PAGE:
Haripal, J.1. These are appeals preferred under Section 21(4) of the National Investigation Agency Act, Act 34 of 2008, challenging the correctness of the common order passed by the Special Judge for the trial of NIA cases, Ernakulam in Crl.M.P.Nos.55/2020 and 56/2020 in S.C.No.1/2020/NIA. The respondents, along with another person by name Usman, who is absconding, stand charged by the NIA for offences punishable under Section 120B IPC read with Sections 38 and 39 of the Unlawful Activities (Prevention) Act, 1967, hereinafter referred to as 'the Act'. Apart from the above, the second accused, who is the respondent in Crl.A.No.705/2020, faces allegation under Section 13 of the Act also.2. The allegation is that, on 01.11.2019 at 6.45 p.m. while the Sub Inspector of Pantheerankavu police station, Kozhikode and party were engaged in routine law and order patrol duty, he noticed the respondents and the said Usman huddled together in darkness on the veranda of a shop; out of suspicion when the police approached them, the said Usman ran away and disappeared from the place who has not yet been nabbed. Investigation of the case against him is continuing. The police seized objectionable printed and written materials from the respondents which include violent exhortations for civil war, in tune with Maoist ideology. They were taken to the police station and Crime No.507/2019 of Pantheerankavu police station was registered against the three accused persons alleging offences punishable under Sections 20, 38 and 39 of the Act along with Section 120B IPC. That night itself the residences of the respondents were searched and more incriminating materials were traced from their possession. According to the prosecution, such materials were more volatile, even exhorting secession of the country after liberating Jammu & Kashmir. Materials creating unrest in society also could be found out. Thus it became very clear that the respondents were activists of the banned CPI(Maoist). At the time of searching the residence of the second accused, he shouted slogans supporting Maoist ideology. Since the materials found out from the possession of the respondents were grave enough to pose threat to national security, by order dated 16.12.2019 the Ministry of Home Affairs, Government of India entrusted investigation of the case with the NIA. During the course of investigation, though the respondents had moved the courts seeking bail, they were rejected by the trial court as well as this Court. On conclusion of investigation, the final report has been laid against the respondents and the said Usman alleging offence punishable under Sections 38 and 39 of the Act read with 120B IPC besides Section 13 against the second accused.3. After laying the charge sheet the respondents moved the trial court again with the said Crl.M.Ps. The learned Special Judge, by the impugned order, granted them bail, imposing conditions. That order is now under challenge.4. We heard Sri.P.Vijayakumar, the learned Assistant Solicitor General of India and Sri. Arjun Ambalappatta, the learned senior Public Prosecutor for the NIA besides Sri.S.Rajeev and Sri.K.S.Madhusoodanan, the learned counsel for the respondents.5. The learned Assistant Solicitor General has raised caustic criticism against the order under challenge. According to him, the learned Special Judge lost sight of the purport of the Act and showed over-enthusiasm in granting bail to the respondents; the court was proceeding on wrong assumptions. At the stage of considering the application for bail, the learned Judge should not have gone deep, disintegrating all the material pieces of evidence for concluding that there is no prima facie case in favour of the prosecution. The court has considered evidence as if in a trial; such detailed analysis was not warranted, the documents relied on by the prosecution should have been taken as true and a deeper enquiry is not expected for deciding the application for bail. Both the counsel representing the appellant complained that the court has not properly understood the intention of the legislature. The object of the Act is to prevent unlawful activities; even if overt acts are not proved, that is not an impediment in finding prima facie case as far as offences under Sections 38 and 39 of the Act are concerned. The learned Assistant Solicitor General also complained that the trial judge was placing reliance on authorities having no bearing in this case. According to him, even though the decision reported in National Investigation Agency v. Zahoor Ahmad Shah Watali [AIR 2019 SC 1734] : [(2019) 5 SCC 1] was also relied, it was not properly understood and applied. He further argued that the learned Special Judge has mistaken the activities of a terrorist organisation and the gravity of the offence has been diluted for granting bail. According to him, the cumulative effect of the materials found out from the possession of the respondents should not have been overlooked by the court.6. On the other hand, the learned counsel for the respondents defended the order of the learned Special Judge. According to them, the court has granted them bail after eleven months of incarceration. The import of each and every material relied on by the prosecution has been examined in the light of Section 43-D(5) of the Act. Counsel for the second accused/respondent in Crl.A.705/2020 filed a detailed objection also.7. Both the learned counsel for the respondents have challenged the very maintainability of the appeals. According to them, the appeal memoranda have been signed by the Superintendent of Police, NIA Kochi and the appeals were presented before court by the Assistant Solicitor General of India who is not a Public Prosecutor as defined under Section 24(1) of the Code of Criminal Procedure, hereinafter referred to as 'the Code'. In this connection, the counsel also relied on the decisions of this Court in State of Kerala v. Krishnan [1981 KLT 839] and Benny P. Jacob and another v. Rajesh Kumar Unnithan and another [2019 KHC 737]. To meet this contention, the learned Special Prosecutor for the NIA produced a copy of the Gazette of India dated 12.09.2011.8. As noticed earlier, the respondents stand charged by the NIA alleging offence punishable under Sections 38 and 39 of the Act r/w Section 120B IPC. Apart from the above, the second accused, who is the respondent in Crl.A.No.705/2020, faces allegation under Section 13 of the Act as well.9. It is the common case that the respondents were arrested by the Sub Inspector of Police, Pantheerankavu police station at 6.45 p.m. on 01.11.2019 from a place by name Kottayithazham in Kozhikode city, when they were found, along with the absconding accused, in suspicious circumstances. As they carried some offensive literature, Crime No.507/2019 was registered and both were remanded to judicial custody. While so, having regard to the nature and magnitude of the offence revealed against them, the investigation was taken over by the NIA. When the investigation was in progress the respondents moved applications for bail which were rejected by the Sessions Judge, Kozhikode. Against that order when the respondents moved this Court under Section 21(4) of the NIA Act, those appeals were dismissed by this Court as per the judgment reported in Thwaha Fasal and another v. State of Kerala and others (MANU/KE/5104/2019) in which one of us (Hariprasad, J) was party. Meanwhile, the charge sheet was laid as aforestated and thereafter they moved fresh applications for bail before the Special Judge which were allowed by the impugned common order.10. In his detailed order, the learned Special Judge, after considering various aspects and after analysing each and every material evidence projected against the respondents, concluded that the prosecution could not make out prima facie case against them, that they have not indulged in any specific terrorist act or act of violence. In that view, he allowed the applications and released them on bail imposing certain conditions. Aggrieved by the same, Union of India represented by the National Investigation Agency has preferred these appeals.11. The allegations against the accused are briefly as follow:-'a) Accused 1 to 3 had knowingly and intentionally, associated themselves and acted as members of Communist Party of India (Maoist), proscribed as a terrorist organisation by the Government of India under Section 35 of the Unlawful Activities (Prevention) Act, 1967 and included in the I Schedule to the Act, thereby committed the offence punishable under Section 38 of the Act;b) Accused 1 to 3 had knowingly and intentionally, possessed documents supporting and published by CPI(Maoist), possessed digital devices and other materials with the intention of supporting the proscribed terrorist organisation and propagating its violent extremist ideology and thereby committed the offence punishable under Section 39 of the Act;c) Accused 1 to 3 had knowingly and intentionally, attended various conspiracy meetings along with other underground part-time and professional members of CPI(Maoist). They had attended various programmes organised by the frontal organisations of the proscribed terrorist organisation, for furthering the objectives of CPI(Maoist) and thereby committed the offence punishable under Section 120B of IPC;d) Accused No. 2, in furtherance of the conspiracy, with co-accused and others, had knowingly and intentionally, prepared cloth banners supporting secession of Kashmir from the Indian Union, for displaying at public place and thus committed the offence of unlawful activity punishable under Section 13 of the Act.'12. It is further stated that 'investigation revealed that A1 and A2 had nurtured Maoist ideology since 2015-16 and had subsequently, knowingly and intentionally associated with the proscribed terrorist organisation CPI(Maoist), with the intention of furthering its objectives. The accused had conspired and propagated the ideology of the terrorist organisation among their friends, while attempting to radicalize and recruit such persons into the proscribed organisation. The accused have conducted clandestine meetings in Kozhikode and Kannur districts, besides knowingly and intentionally attended various conspiracy meetings with underground professional members and leaders of CPI(Maoist) party, like A3. A1 and A2 have also attended various programmes organised by the frontal organisations of CPI(Maoist), with the intention of furthering the objectives of the proscribed terrorist organisation'.13. It is not disputed that Communist Party of India (Maoist) is an outfit proscribed under Section 35 of the Act.14. The argument of the learned counsel for the respondents that the appeals are not maintainable, can be considered at the outset. It is true that the learned ASG has not been notified as a Public Prosecutor as defined under Section 24 of the Code. The appeal memoranda are signed by the Superintendent of Police, NIA Cochin Unit, who re-registered the crime in Cochin Unit of the NIA. In that capacity, his name appears in the list of witnesses as witness No.91. The appeals were presented by the ASG and Sri. Arjun Ambalappatta in his capacity as the Public Prosecutor. The notification referred to above dated 12.09.2011 published in the Gazette of India of even date reads thus:-“MINISTRY OF HOME AFFAIRS(INTERNAL SECURITY-I DIVISION)NOTIFICATIONNew Delhi, the 12th September, 2011S.O. 2070(E)- In exercise of the powers conferred by sub-section (1) of Section 15 of the National Investigation Agency Act, 2008 (34 of 2008), read with sub-section (8) of Section 24 of the Code of Criminal Procedure, 1973 (2 of 1974), the Central Government hereby appoints Shri Ahmad Khan, Senior Public Prosecutor, NIA, Shri S K Rama Rao, Senior Public Prosecutor, NIA, Shri S Abdul Khader Kunju, Public Prosecutor, NIA and Shri Arjun Ambalapatta, Public Prosecutor, NIA as 'Public Prosecutors' for conducting the cases instituted by the National Investigation Agency in the trial courts, appeals, revisions or other matters arising out of the case in revisional or appellate courts established by law of the country.[F. No.1-11011/65/2011-IS-IV]DHARMENDRA SHARMA, Jt.Secy”In other words, Sri. Arjun Ambalappatta stands appointed as the Special Public Prosecutor, NIA under Section 24(8) of the Code, and thus entitled to conduct cases instituted by the NIA, in trial courts, appeals, revisions or other matters arising out the case in courts established by the law of the country. Dockets of the appeals bear the names of both the ASG and the Public Prosecutor. When a Public Prosecutor is appointed under subsection (2) or (8) of Section 24 of the Code, there is no point in saying that, his appointment is without consulting the High Court. Moreover, Section 15 of the NIA Act also enables the Central Government to appoint a person, subject to the qualifications provided in sub-section (2), to be the Public Prosecutor and may appoint one or more persons to be Additional Public Prosecutor or Additional Public Prosecutors. That means, even though the ASG is not a Public Prosecutor as defined under Section 2(u) read with Section 24 of the Code, the challenge against the maintainability of the appeals cannot be sustained since the appeals are signed by the Superintendent of Police and presented by the Public Prosecutor appointed under Section 15 of the NIA Act read with Section 24(8) of the Code.15. Now, turning to the merits, Sections 13, 38 and 39 of the Act can be extracted:-“13. Punishment for unlawful activities.—(1) Whoever—(a) takes part in or commits, or(b) advocates, abets, advises or incites the commission of, any unlawful activity, shall be punishable with imprisonment for a term which may extend to seven years, and shall also be liable to fine.(2) Whoever, in any way, assists any unlawful activity of any association, declared unlawful under section 3, after the notification by which it has been so declared has become effective under sub-section (3) of that section, shall be punishable with imprisonment for a term which may extend to five years, or with fine, or with both.(3) Nothing in this section shall apply to any treaty, agreement or convention entered into between the Government of India and the Government of any other country or to any negotiations therefore carried on by any person authorised in this behalf by the Government of India.38. Offence relating to membership of a terrorist organisation.—(1) A person, who associates himself, or professes to be associated, with a terrorist organisation with intention to further its activities, commits an offence relating to membership of a terrorist organisation:Provided that this sub-section shall not apply where the person charged is able to prove—(a) that the organisation was not declared as a terrorist organisation at the time when he became a member or began to profess to be a member; and(b) that he has not taken part in the activities of the organisation at any time during its inclusion in the First Schedule as a terrorist organisation.(2) A person, who commits the offence relating to membership of a terrorist organisation under sub-section (1), shall be punishable with imprisonment for a term not exceeding ten years, or with fine, or with both.39. Offence relating to support given to a terrorist organisation.—(1) A person commits the offence relating to support given to a terrorist organisation,-(a) who, with intention to further the activity of a terrorist organisation,-(i) invites support for the terrorist organisation, and(ii) the support is not or is not restricted to provide money or other property within the meaning of section 40; or(b) who, with intention to further the activity of a terrorist organisation, arranges, manages or assists in arranging or managing a meeting which he knows is-(i) to support the terrorist organisation, or(ii) to further the activity of the terrorist organisation, or(iii) to be addressed by a person who associates or professes to be associated with the terrorist organisation; or(c) who, with intention to further the activity of a terrorist organisation, addresses a meeting for the purpose of encouraging support for the terrorist organisation or to further its activity.(2) A person, who commits the offence relating to support given to a terrorist organisation under sub- section (1) shall be punishable with imprisonment for a term not exceeding ten years, or with fine, or with both.”16. In Thwaha Fasal, quoted supra, referring to Sections 38 and 39 of the Act, this Court observed as follow:-“13. Section 38, on the other hand, deals with punishment of a person, who associates himself or professes to be associated with a terrorist organisation with an intention to further its activities, thereby commits an offence relating to membership of a terrorist organisation. Proviso to that Section may not be relevant at this stage of the case. It is evident that a person knowingly or consciously associating with a terrorist organisation and a person who professes to be associated with a terrorist organisation will be punishable, if he does so with an intention to further its activities, as he commits an offence relating to membership of a terrorist organisation. We are inclined to think that the words “associated” and “professes to be associated” occurring in Section 38 of the UA(P) Act are employed in a broad sense and with a specific purpose. Anybody indulging in such activities will normally do so clandestinely or surreptitiously. Contextually therefore, not only overt actions, but covert actions may also at times satisfy the ingredients of the Section, provided they were done knowingly or consciously for the objectives mentioned in the Section. …............14. Section 39 of the UA(P) Act deals with punishment for support given to a terrorist organisation. On a reading of the Section, it will be clear that the support must be intentional and it should be for furtherance of the activity of a terrorist organisation.”Both are cognate offences. In our view, if there are materials to infer that the accused have done something to promote or enthuse the activities of a terrorist organisation or done anything supporting its activities with the intention to further its activities, these offences are attracted.17. Offences under Sections 38 and 39 of the Act fall within Chapter VI of the Act. In this connection, Section 43-D(5) of the Act reads thus:-“43D. Modified application of certain provisions of the Code.- xxx xxx xxx xxx (5) Notwithstanding anything contained in the Code, no person accused of an offence punishable under Chapters IV and VI of this Act shall, if in custody, be released on bail or on his own bond unless the Public Prosecutor has been given an opportunity of being heard on the application for such release:Provided that such accused person shall not be released on bail or on his own bond if the Court, on a perusal of the case diary or the report made under section 173 of the Code is of the opinion that there are reasonable grounds for believing that the accusation against such person is prima facie true.”In other words, whenever an offence falling under Chapters IV and VI of the Act is alleged against the accused, on perusal of the case diary or the final report that there are reasonable grounds for believing that the accusation against the said person is prima facie true, the Act restrains the court from releasing him on bail. The Hon'ble Supreme Court in National Investigation Agency v. Zahoor Ahmed Shah Watali [(2019) 5 SCC 1] has observed as follows:-“18. A priori, the exercise to be undertaken by the Court at this stage of giving reasons for grant or nongrant of bail is markedly different from discussing merits or demerits of the evidence. The elaborate examination or dissection of the evidence is not required to be done at this stage. The Court is merely expected to record a finding on the basis of broad probabilities regarding the involvement of the Accused in the commission of the stated offence or otherwise. …..................................”According to the Hon'ble Court, the opinion regarding the grant or otherwise of the bail must be reached by the courts not only in reference to the accusation in the FIR but also in reference to the contents of the case diary including the charge sheet and the other material gathered by the investigating agency. Regarding the application of Section 43-D of the Act the Court noted thus:-“18. …................................ Be it noted that the special provision, Section 43D of the 1967 Act, applies right from the stage of registration of FIR for offences under Chapters IV and VI of the 1967 Act until the conclusion of the trial thereof. To wit, soon after the arrest of the Accused on the basis of the FIR registered against him, but before filing of the chargesheet by the Investigating Agency; after filing of the first charge sheet and before the filing of the supplementary or final charge sheet consequent to further investigation under Section 173(8) Cr.P.C., until framing of the charges or after framing of the charges by the Court and recording of evidence of key witnesses etc. However, once charges are framed, it would be safe to assume that a very strong suspicion was founded upon the materials before the Court, which prompted the Court to form a presumptive opinion as to the existence of the factual ingredients constituting the offence alleged against the accused, to justify the framing of charge. In that situation, the Accused may have to undertake an arduous task to satisfy the court that despite the framing of charge, the materials presented along with the charge sheet (report under Section 173 of Cr.P.C.), do not make out reasonable grounds for believing that the accusation against him is prima facie true. Similar opinion is required to be formed by the Court whilst considering the prayer for bail, made after filing of the first report made under Section 173 of the Code, as in the present case.19. For that, the totality of the material gathered by the Investigating Agency and presented along with the report and including the case diary, is required to be reckoned and not by analysing individual pieces of evidence or circumstance. In any case, the question of discarding the document at this stage, on the ground of being inadmissible in evidence, is not permissible. For, the issue of admissibility of the document/evidence would be a matter for trial. The Court must look at the contents of the document and take such document into account as it is.”18. After going through the impugned order, we have no doubt that there is force in the submission of the learned Assistant Solicitor General and the Public Prosecutor for the NIA that the learned Special Judge had ventured to make a thorough, threadbare analysis into each and every document relied on by the prosecution, as if in a trial. In other words, there is substance in the contention that the learned Judge has overstepped while deciding to release the respondents on bail.19. We do not approve the approach made by the learned Special Judge. He is of the firm view, basing on the authorities, that bail is the rule and jail, exception. Even though that is the general perception in ordinary crimes, when the accused faces allegation under a special enactment, his right to be enlarged on bail shall be governed by the provisions of the special statute. In such cases, the provisions under the Code cannot be readily applied. As noticed earlier, Section 43-D(5) of the Act is an exception to the provisions of the Code, which postulates modified applications of certain provisions of the Code. It starts with a non obstante clause. When offence under Chapters IV and VI of the Act is alleged, the court shall not grant bail unless giving liberty to the Prosecutor to address the court. Further, the proviso to Section 43-D(5) works as a statutory injunction on the court in granting bail; if there are prima facie circumstances to believe that the allegations are true, bail cannot be granted as a rule. The Hon'ble Apex Court in Watali (quoted supra) has stated how the materials placed before court have to be understood while considering an application for bail.20. The Act was enacted for the purpose of combating and controlling unlawful activities and acts of terrorism and related activities. Though the Act had come into existence in 1967, drastic amendments were made in 2008 and 2013. Section 43-D was brought into the statute in 2008 to meet the contingencies of the changed circumstances. Terrorist acts or acts prompting or assisting such activities have been taken serious note of by the legislature and that was how stringent provisions have been incorporated in the matter of grant of bail, especially when certain category of offences are attracted. In such situations, the powers of the Sessions Court as well as that of this Court under Section 439 stand circumscribed. What we endeavour to say is that the principle, bail is the rule and jail the exception, has no application in such a case, especially when the offences under Chapters IV and VI of the Act are alleged against the accused. In this connection, the decisions of the Hon'ble Supreme Court in Narcotic Control Bureau v. Kishan Lal and others [AIR 1991 SC 558] and Union of India v. Ikram Khan and others [(2000) 9 SCC 221] rendered in the background of Section 37 of the NDPS Act require to be mentioned.21. Having said that the Special Judge ought to have considered the import of Section 43-D(5) of the Act, now the second aspect is whether there exist prima facie grounds to say that the accusations against the appellants are true.22. In order to form an opinion on this, it is not necessary to delve deep into material documents one after another, as done by the learned Special Judge. The Apex Court has in Watali, quoted supra, made it succinctly clear as follow:-“17. ............ By its very nature, the expression “prima facie true” would mean that the materials/evidence collated by the Investigating Agency in reference to the accusation against the concerned Accused in the first information report, must prevail until contradicted and overcome or disproved by other evidence, and on the face of it, shows the complicity of such Accused in the commission of the stated offence. It must be good and sufficient on its face to establish a given fact or the chain of facts constituting the stated offence, unless rebutted or contradicted. In one sense, the degree of satisfaction is lighter when the court has to opine that the accusation is “prima facie true”, as compared to the opinion of Accused “not guilty” of such offence as required under the other special enactments. In any case, the degree of satisfaction to be recorded by the court for opining that there are reasonable grounds for believing that the accusation against the Accused is prima facie true, is lighter than the degree of satisfaction to be recorded for considering a discharge application or framing of charges in relation to offences under the 1967 Act. …......”As rightly pointed out by the learned ASG, the learned Judge has failed to notice the cumulative effect of the documents and materials seized from the possession of the respondents. The learned Judge has categorised the documents into 12 and said that those documents do not make out a prima facie case to proceed against the respondents. But after going through the material documents and also bearing in mind the authorities on the subject, we are unable to subscribe to the view. Various documents were seized from the respondents. The learned counsel for the respondents wanted to impress us that such materials, if at all found in the possession of the respondents, were carried by them out of their curiosity to know about the philosophy of the CPI(Maoist), that it might be the affinity of the youth in the tender age to know novel ideologies and that no criminal intention can be attributed. It was pointed out that the first accused is a law student, only 19 years old at the time of registration of the crime, whereas the second accused is a student in Journalism, aged 23 years. Even though they are youth and such a proposition is also probable, we cannot ignore the fact that the respondents had carried only such type of literature or writings which were published by the CPI(Maoist) which is admittedly a proscribed, underworld organisation.23. We have already stated in brief the necessary ingredients of the offences under Sections 38 and 39 of the Act. The respondents had carried numerous writings and literature published by the said organisation or by those who have strong allegiance to the outfit. That means, the contention that the respondents had carried such materials out of their youthful inquisitiveness and quest for understanding new ideologies and curiosity does not carry any weight. If they, as youngsters were interested in understanding and assimilating new and novel ideologies, a bunch of materials published by a particular outfit alone would not have been found in their possession and power. The underlying element of mens rea cannot be overlooked. Therefore, this circumstance alone is sufficient to say, at least at this stage, that they are protagonists of the organisation.24. There is also considerable force in the argument of the learned counsel for the appellant that the trial Judge has failed in understanding terrorist acts vis-a-vis the activities of a terrorist organisation. We have noticed that the learned Judge has repeatedly used terms like 'terrorist activities' (paragraph 49, 54, 56 and 70), 'terrorist attacks' (paragraph 70), 'violent act' (paragraph 75) 'violence' (paragraph 90), 'overt act of violence' (paragraph 75, 76 and 85), 'terrorist act' (paragraph 80 and 88) in the impugned order. It appears that the Judge was under the mistaken notion that in order to attract the alleged offences, such violent acts were necessary. But the prosecution has no case that the appellants are members of a terrorist organisation. Though the crime was originally registered alleging offence punishable under Section 20 of the Act as well, after investigation that provision stands deleted. Similarly, the prosecution has no allegation that the respondents have indulged themselves in any terrorist act, as defined in Section 15 of the Act. A terrorist act and acts which further the activities, by promoting and assisting activities of such terrorist organisation by persons who associate themselves or profess to be associated have to be seen differently. Separate provisions have been incorporated in the statute to meet such contingencies.25. The learned Special Judge has not considered the other pieces of evidence which include the oral testimony of witnesses recorded by the investigating officer, relied on by the prosecution. Apart from the documents and electronic gadgets seized from the possession of the respondents, witnesses have spoken that the respondents had close association and rapport with persons having close link with the banned organisation. There are also ocular evidence to say that they were regularly attending meetings of such organisations. In the light of the directives given by the Hon'ble Apex Court, these matters cannot be eschewed but are relevant while considering the question as to whether the accused are entitled to be released on bail.26. There is also substance in the contention of the learned counsel for the appellant that the trial Judge has oversimplified the materials seized from the possession of the respondents. There are documents which are innocuous on the face of it; at the same time, there are other documents which are highly inflammable and volatile. After rushing through the materials we are only to say that, generally speaking, some of those materials are not innocent and innocuous which could be ignored in a light-hearted manner. True, the prosecution could not prove that the respondents are members of an unlawful organisation. But these are surreptitious activities for which evidence may not be readily available, in black and white. Everything is done under the carpet, behind the curtain, without leaving any footprint. Matters have to be inferred from the circumstances. The statement of witness Nos.56, 57, 58, 63 and 64 have to be considered in this context. Statements of some of the witnesses suggest that the respondents used to take photocopies of such documents. Similarly, the documents seized from the respondents cannot be seen in isolation. D17 document alone is sufficient to understand the modus operandi of the outfit. It is seen that they consider the administrative set up of the Government and the police as their foes. The strategies adopted by them to further the activities of the outfit are vividly given in the guidelines regarding the movements of the activists, how meetings should be convened, guidelines regarding use of electronic gadgets, use of internet, computer, social media etc., and how precautions are to be taken. This document also envisages two types of comraderie- 'parasya sakhakkal' and 'rahasya sakhakkal' that is, comrades working overtly and covertly. By no stretch of imagination it could be thought that such types of documents were carried by the respondents out of mere curiosity or intellectual pursuit of new ideologies.27. After perusing D17 document an important aspect came to the fore is that the respondents did not carry their mobile phones while they were arrested. It is very conspicuous. This document is sceptical about telephone tapping, tracing a person in transit through phones, etc. It cautions its activists and reminds that all communications shall be done discretely only. It is not that both of them do not have mobile phones. Their mobile sets were seized from the respective residences, after the search. So in all probability, the respondents were keeping their mobile phones at home, obeying the diktat.28. It was pointed out by the learned counsel for the respondents that publication of these materials have not been banned and carrying them cannot be described as an offence. We are unable to subscribe to the argument. Firstly, it is not disputed at this stage that these are publications made by a banned outfit. Secondly, once such an organisation stands proscribed, it cannot be heard to say that each and every publication made by them should stand prohibited separately. Moreover, as hinted earlier, carrying such documents cannot be reckoned in isolation. This together with the oral testimony of witnesses do suggest prima facie that the respondents were protagonists of such an ideology.29. Moreover, at least in one instance, 15 copies of the literature were found in the possession of the second accused. It is a very strong circumstance capable of drawing adverse inference against the respondents to say that such items were carried with clear intention, for the purpose of circulation.30. The learned Special Judge has relied on numerous authorities to fortify his conclusion regarding the grant of bail to the respondents. Even though he had noticed Watali as well, noted supra, did not choose to follow the law laid down by the Supreme Court on the subject which holds the field. It is binding under Article 141 of the Constitution. If the directions in the case were properly understood and applied, we are sure, the decision would have been different. It is the latest authority on the subject which is based on earlier decisions of the Apex Court.31. The subsequent conduct of the second accused also should have been taken serious note of by the trial court. It is the specific allegation of the prosecution that after having arrested and taken to his residence for conducting a search, the second accused was shouting slogans in support of the CPI(Maoist). This conduct is relevant for the present purpose.32. The second accused faces offence under Section 13 of the Act also for having carried two banners seeking independence of Jammu & Kashmir. Documents carried by the respondents depict Jammu & Kashmir as a neighbouring country. We are unable to approve the argument of the learned counsel that this has to be viewed in the light of the protests emerged against the amendment of the Constitution which conferred status of Union Territory on Jammu & Kashmir. In our view, th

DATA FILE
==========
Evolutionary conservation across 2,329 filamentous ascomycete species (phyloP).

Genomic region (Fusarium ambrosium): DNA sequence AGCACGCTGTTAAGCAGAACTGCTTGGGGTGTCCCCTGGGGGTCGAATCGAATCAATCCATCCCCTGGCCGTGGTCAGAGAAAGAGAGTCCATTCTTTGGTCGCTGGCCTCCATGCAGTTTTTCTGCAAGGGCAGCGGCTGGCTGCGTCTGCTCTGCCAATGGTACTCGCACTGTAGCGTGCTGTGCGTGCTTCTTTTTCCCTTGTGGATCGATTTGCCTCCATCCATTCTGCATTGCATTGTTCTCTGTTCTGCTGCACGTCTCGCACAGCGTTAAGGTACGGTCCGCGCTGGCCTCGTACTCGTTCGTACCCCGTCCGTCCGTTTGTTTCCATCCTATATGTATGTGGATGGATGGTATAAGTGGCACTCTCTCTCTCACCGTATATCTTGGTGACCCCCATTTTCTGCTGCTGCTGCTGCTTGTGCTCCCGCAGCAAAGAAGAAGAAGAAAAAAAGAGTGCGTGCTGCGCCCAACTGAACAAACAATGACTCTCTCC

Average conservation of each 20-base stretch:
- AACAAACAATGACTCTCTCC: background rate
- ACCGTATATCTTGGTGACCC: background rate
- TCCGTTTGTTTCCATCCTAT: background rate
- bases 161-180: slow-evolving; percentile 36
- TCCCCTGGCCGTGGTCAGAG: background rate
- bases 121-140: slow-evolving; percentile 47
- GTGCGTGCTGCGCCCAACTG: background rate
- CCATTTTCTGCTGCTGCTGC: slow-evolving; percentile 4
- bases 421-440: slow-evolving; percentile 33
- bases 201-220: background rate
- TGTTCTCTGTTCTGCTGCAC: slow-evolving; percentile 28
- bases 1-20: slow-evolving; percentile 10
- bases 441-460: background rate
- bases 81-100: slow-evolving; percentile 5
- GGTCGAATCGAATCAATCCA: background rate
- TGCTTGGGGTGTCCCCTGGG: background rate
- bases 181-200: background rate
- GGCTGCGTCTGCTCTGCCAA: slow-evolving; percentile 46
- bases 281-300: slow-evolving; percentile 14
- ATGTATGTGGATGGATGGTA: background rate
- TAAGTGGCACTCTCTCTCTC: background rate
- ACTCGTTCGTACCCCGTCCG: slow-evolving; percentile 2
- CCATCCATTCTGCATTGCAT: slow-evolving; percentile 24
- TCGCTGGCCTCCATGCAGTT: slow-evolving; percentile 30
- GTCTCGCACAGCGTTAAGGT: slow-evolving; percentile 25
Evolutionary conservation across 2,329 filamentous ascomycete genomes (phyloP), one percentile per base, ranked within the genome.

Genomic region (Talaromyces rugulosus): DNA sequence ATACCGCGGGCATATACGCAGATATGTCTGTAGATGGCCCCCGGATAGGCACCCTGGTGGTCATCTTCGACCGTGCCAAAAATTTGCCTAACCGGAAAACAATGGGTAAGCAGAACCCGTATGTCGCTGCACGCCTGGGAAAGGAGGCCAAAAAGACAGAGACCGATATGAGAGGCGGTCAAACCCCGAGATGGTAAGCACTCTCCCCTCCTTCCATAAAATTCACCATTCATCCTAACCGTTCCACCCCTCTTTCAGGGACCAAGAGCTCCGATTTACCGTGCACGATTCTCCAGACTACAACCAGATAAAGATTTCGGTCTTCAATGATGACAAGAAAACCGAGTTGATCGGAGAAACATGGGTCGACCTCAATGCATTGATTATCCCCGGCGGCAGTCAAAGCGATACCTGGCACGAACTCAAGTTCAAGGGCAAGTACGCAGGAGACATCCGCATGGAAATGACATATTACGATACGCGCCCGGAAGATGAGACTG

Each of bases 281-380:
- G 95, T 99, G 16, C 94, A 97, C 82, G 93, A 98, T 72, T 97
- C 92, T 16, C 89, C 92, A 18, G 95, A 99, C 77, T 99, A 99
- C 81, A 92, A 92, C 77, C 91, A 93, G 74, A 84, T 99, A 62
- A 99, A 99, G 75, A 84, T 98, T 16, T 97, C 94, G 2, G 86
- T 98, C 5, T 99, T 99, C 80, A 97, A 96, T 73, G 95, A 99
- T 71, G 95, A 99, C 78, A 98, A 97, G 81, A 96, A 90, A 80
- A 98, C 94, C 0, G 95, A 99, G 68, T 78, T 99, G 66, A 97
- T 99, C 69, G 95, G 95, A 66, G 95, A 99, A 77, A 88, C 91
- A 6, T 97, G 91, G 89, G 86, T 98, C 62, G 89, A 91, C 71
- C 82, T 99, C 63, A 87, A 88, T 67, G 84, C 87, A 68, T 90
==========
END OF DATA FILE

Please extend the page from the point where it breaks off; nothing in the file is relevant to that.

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e said documents carry the seeds of a secessionist ideology and the very Act is intended to compact such activities.33. On evaluation of the entire circumstances and materials we find it difficult to uphold the order under challenge. As rightly pointed out by the learned Asst. Solicitor General and the Public Prosecutor, the Special Judge has oversimplified the matters and watered down the seriousness of the documents seized from the respondents or the statements of witnesses spoken against them. Therefore, the order warrants interference under Section 386 of the Code.34. The learned counsel for the respondents cited very many authorities as if it is the proceedings for cancellation of bail. In fact we are not on the question. We are sitting in appeal over the correctness of the order granting bail to the respondents. As held by a Full Bench of this Court in Mastiguda Aboobacker and another v. National Investigation Agency and others [2020 (6) KHC 265 (F.B.)] in which one of us was party (Hariprasad, J), in the absence of prescribed special procedure for investigating, enquiring into or trying the offences under the NIA Act, provisions under the Code will prevail since the NIA Act is intrinsically interlinked with the provisions of the Code. That means, powers of this Court under Section 386 of the Code will govern the subject.35. It also requires to be stated that very many authorities were relied on by the learned Special Judge outside the context. While considering the question whether there is prima facie material to infer commission of offence under Sections 38 and 39 of the Act, the court should have confined to the area of enquiry instead of going haywire. We have no doubt that rights and personal liberty are sacrosanct. Courts are bound to protect it. At the same time, individual rights should subserve the national interest. When individual rights are pitted against national interest and security, the latter should prevail.36. In the result, the order of the trial court granting bail to the respondents cannot be sustained. But after considering the case of the first accused, who is the respondent in Crl.A.706/2020, we are of the view that there are numerous mitigating circumstances in his favour. Firstly, on the date of detection of the crime, he was only 20 years old. Secondly, referring to copies of the prescription produced along with the bail application the learned Special Judge has noted that he has some psychiatric issues for which treatment is underway. While considering the appeals, we give more importance on this aspect. Moreover, materials placed before the court, seized from him, are less serious, compared to the materials seized from the possession of the second accused; again the subsequent conduct of the second accused is also blameworthy. That means, we do not propose to reverse the order so far as the first accused is concerned, who shall continue on bail on the same terms and conditions imposed by the Special Judge, whereas Crl.A.No.705/2020 will stand allowed and that part of the order granting bail to the second accused is reversed. He will surrender before the Special Judge forthwith, failing which the Special Court shall take steps to secure him in custody.37. In the light of the above finding, the learned Special Judge is directed to try and dispose of S.C.No.1/2020 pending before court as expeditiously as possible, within one year from the date of receipt of a copy of this judgment.38. It goes without saying that, various observations/comments made hereabove are for the limited purpose of disposing of these appeals. The Special Judge shall try and dispose of the case uninfluenced by such observations/comments.39. We would also like to remind the learned Judge that the impugned order has been prepared as if it is a court of record which was unnecessary. Similarly, the learned Judge, while quoting some judgments of the Apex Court, has stated the names of the Hon'ble Judges who authored the judgments which is unwholesome.The appeals are disposed of as above.